On Tuesday, we blogged about how Macy's and Nordstrom are using their physical store footprint to one-up Amazon in online order fulfillment.
But their strategy is just for their own inventory. Best Buy Canada also announced Tuesday that it would allow third-party vendors to fulfill orders on its website, though a feature called "Marketplace." Best Buy will also allow these vendors to use its physical stores as delivery and return locations. Marketplace is slated for launch later this year.
This is along the same lines of Amazon fulfilling orders through Staples and RadioShack locations in the past -- a practice that the latter retailers curbed for obvious reasons.
Best Buy Canada is looking to cash in on increased foot traffic, as well as a fee it charges Marketplace vendors.
But Best Buy's approach makes sense in that it will drive increased foot traffic to its stores and hopefully result in more impulse buys. Best Buy, of course, will have to vet who is selling via Marketplace, to ensure they aren't being undersold on items they already sell.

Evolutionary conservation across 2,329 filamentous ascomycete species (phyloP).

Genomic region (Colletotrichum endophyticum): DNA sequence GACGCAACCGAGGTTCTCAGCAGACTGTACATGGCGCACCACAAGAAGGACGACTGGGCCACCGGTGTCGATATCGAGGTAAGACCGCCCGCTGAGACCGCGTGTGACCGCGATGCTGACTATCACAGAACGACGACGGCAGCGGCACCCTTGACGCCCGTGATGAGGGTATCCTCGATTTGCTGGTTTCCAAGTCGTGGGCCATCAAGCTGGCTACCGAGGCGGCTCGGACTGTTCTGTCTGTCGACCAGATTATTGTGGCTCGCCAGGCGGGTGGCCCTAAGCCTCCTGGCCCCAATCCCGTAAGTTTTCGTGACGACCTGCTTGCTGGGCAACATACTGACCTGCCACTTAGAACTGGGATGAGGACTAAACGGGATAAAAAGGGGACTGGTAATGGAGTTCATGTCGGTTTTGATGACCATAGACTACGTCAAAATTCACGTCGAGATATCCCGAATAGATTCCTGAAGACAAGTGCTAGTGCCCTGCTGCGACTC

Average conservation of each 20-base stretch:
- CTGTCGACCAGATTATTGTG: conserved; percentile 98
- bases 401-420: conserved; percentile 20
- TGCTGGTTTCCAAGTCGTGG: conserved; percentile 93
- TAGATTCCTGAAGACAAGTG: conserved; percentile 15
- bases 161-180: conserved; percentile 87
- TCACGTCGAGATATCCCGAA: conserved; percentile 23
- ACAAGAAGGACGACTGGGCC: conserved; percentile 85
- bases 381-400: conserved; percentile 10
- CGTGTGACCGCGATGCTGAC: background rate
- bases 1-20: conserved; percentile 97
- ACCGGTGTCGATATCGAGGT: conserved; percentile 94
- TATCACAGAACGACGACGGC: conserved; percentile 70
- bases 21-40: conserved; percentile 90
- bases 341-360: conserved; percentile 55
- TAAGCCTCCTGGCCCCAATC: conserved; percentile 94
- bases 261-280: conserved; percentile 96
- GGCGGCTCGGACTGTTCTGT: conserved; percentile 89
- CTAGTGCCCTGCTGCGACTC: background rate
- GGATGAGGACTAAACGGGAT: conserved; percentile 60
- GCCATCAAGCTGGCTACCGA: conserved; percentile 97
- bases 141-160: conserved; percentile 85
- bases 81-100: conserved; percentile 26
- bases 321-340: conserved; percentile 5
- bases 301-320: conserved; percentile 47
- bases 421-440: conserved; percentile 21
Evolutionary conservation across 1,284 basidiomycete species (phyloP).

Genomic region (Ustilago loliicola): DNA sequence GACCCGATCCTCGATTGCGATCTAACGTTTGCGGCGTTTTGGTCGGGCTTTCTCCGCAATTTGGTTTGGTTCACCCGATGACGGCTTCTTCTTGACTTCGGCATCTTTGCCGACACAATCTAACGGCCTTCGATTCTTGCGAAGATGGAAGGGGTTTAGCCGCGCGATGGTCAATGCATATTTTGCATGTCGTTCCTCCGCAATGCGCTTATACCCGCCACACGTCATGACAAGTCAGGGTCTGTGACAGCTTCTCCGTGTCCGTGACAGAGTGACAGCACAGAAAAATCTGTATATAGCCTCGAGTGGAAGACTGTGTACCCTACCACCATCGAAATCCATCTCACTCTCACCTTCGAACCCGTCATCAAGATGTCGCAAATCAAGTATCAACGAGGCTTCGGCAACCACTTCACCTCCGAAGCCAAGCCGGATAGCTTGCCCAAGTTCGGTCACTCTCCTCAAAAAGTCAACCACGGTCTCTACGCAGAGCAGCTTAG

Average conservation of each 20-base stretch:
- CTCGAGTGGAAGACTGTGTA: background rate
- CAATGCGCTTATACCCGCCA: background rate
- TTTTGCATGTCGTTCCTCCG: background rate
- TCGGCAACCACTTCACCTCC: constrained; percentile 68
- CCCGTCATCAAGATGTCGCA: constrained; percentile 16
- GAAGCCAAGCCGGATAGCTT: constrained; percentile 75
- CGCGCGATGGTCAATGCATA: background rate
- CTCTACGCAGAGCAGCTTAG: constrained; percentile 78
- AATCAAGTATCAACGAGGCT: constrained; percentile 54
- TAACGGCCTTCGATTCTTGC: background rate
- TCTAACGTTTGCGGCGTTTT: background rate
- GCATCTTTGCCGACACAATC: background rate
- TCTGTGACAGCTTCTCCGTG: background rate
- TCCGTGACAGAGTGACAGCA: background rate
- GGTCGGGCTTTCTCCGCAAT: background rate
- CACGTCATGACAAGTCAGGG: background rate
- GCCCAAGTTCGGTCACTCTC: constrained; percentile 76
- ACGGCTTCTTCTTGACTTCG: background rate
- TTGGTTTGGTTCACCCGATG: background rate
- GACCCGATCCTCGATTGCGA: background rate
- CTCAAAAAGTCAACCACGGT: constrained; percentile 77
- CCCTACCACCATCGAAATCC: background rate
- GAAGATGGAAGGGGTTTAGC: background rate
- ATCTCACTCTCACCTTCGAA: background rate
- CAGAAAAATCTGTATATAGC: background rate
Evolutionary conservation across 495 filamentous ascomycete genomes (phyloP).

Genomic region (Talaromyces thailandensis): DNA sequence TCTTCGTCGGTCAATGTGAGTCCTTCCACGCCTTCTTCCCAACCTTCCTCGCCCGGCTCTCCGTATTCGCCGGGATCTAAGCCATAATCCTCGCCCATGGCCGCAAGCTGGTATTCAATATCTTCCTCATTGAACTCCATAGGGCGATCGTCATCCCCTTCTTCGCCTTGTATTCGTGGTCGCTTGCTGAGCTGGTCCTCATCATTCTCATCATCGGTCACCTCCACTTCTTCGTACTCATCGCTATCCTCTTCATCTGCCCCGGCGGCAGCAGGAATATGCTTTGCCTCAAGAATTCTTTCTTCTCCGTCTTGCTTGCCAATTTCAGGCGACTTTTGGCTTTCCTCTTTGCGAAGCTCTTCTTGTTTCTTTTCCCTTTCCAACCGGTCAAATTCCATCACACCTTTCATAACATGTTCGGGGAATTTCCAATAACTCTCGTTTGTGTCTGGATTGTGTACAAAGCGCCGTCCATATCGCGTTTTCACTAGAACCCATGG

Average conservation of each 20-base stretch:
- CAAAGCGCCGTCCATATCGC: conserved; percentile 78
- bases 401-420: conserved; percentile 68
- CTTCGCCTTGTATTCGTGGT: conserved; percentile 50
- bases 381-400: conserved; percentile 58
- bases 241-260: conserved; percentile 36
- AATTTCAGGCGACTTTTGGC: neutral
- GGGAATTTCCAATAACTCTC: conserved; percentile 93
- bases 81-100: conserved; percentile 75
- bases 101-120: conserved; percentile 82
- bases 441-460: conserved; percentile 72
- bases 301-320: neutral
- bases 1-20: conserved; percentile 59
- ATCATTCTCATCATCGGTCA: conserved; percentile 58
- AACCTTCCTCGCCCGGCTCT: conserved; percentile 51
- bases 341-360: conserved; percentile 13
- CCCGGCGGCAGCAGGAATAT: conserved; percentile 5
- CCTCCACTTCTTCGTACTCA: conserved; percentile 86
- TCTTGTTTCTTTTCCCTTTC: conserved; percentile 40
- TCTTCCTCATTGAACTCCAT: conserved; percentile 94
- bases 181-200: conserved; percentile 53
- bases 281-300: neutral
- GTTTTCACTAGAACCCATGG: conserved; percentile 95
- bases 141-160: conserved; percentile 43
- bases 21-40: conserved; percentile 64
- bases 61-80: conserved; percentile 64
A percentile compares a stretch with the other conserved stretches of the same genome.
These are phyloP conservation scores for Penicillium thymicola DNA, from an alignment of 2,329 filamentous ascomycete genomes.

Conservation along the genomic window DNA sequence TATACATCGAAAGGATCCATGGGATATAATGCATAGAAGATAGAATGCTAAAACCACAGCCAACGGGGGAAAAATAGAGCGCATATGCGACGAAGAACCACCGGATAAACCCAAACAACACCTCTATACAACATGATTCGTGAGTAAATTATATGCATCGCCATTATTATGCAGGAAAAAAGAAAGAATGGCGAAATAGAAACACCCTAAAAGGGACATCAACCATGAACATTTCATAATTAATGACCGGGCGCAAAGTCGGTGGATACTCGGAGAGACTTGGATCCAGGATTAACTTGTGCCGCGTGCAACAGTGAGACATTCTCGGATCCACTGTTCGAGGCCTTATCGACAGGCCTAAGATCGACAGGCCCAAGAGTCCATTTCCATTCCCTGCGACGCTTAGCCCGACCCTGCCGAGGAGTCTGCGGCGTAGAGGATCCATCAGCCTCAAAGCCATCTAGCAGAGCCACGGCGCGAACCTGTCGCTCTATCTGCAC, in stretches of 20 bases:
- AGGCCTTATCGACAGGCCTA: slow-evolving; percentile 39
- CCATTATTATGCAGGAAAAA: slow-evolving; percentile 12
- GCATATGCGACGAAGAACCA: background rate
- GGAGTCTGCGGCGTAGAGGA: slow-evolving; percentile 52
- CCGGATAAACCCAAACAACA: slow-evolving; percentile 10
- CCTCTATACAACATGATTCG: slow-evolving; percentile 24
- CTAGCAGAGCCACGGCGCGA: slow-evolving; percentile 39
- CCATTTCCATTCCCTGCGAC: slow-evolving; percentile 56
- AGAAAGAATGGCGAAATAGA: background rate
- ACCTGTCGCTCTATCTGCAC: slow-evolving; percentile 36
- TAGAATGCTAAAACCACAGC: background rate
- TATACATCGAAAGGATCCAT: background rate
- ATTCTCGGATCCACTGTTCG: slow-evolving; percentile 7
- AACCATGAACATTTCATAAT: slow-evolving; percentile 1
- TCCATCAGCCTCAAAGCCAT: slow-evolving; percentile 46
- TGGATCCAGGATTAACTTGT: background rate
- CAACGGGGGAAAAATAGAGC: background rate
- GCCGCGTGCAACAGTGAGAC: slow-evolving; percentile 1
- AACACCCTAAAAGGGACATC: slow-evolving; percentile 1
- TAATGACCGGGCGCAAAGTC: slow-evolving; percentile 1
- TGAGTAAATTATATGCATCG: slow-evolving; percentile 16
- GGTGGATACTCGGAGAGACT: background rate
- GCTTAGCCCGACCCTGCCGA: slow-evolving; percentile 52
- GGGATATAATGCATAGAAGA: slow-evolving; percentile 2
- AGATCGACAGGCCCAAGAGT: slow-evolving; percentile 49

"The news comes as Best Buy grapples with major sea changes in the business as consumers rapidly migrate to buying their digital and computer products online," wrote the Financial Post's Hollie Shaw (May 6). "In March, Best Buy Canada closed all of its 131 Future Shop stores and reopened 65 of them the following week under the Best Buy banner."
Shaw noted that Best Buy will charge vendors a fee, likely per transaction, to use Marketplace.
"(Best Buy Canada) is also investing $200 million to shore up its stores and Web division, and launching a 'delivery promise' e-commerce tool allowing online customers to gauge an expected arrival date for a potential item at BestBuy.ca while they browse, before purchases are made. The Marketplace items will use Best Buy’s shipping and delivery rates," she wrote.